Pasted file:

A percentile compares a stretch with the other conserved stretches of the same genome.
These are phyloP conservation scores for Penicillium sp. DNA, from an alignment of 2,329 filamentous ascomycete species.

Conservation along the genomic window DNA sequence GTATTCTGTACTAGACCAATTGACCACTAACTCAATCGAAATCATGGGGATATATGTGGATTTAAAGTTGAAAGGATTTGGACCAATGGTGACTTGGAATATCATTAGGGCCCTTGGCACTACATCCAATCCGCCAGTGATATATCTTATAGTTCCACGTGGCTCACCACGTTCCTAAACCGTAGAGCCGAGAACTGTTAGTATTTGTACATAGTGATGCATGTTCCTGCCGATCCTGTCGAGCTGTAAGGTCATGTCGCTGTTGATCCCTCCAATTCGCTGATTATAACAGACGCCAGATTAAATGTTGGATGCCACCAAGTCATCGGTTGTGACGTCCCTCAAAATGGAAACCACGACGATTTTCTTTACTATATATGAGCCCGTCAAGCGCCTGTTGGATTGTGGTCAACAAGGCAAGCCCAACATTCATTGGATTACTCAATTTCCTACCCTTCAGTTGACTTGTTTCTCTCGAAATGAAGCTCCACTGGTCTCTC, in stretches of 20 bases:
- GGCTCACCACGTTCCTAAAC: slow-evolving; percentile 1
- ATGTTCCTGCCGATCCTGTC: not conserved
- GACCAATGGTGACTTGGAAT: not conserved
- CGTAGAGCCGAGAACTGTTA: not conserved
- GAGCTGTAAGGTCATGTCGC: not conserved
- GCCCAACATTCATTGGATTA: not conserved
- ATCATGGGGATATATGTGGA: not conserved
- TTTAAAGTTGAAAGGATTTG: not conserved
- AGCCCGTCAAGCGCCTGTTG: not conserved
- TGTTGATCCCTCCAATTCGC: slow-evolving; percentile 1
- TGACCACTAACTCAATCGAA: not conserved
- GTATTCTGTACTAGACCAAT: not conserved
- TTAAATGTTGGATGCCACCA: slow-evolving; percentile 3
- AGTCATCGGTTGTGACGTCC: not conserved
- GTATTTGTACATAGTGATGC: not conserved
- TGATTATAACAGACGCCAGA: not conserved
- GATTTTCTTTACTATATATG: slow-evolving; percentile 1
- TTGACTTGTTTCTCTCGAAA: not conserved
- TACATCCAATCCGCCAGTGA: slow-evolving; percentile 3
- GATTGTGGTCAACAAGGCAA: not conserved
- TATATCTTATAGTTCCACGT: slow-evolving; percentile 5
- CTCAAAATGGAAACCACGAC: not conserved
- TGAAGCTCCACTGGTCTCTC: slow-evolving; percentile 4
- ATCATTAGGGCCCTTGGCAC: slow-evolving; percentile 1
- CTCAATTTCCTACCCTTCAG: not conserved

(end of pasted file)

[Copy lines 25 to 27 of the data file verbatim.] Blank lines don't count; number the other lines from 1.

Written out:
- CTCAAAATGGAAACCACGAC: not conserved
- TGAAGCTCCACTGGTCTCTC: slow-evolving; percentile 4
- ATCATTAGGGCCCTTGGCAC: slow-evolving; percentile 1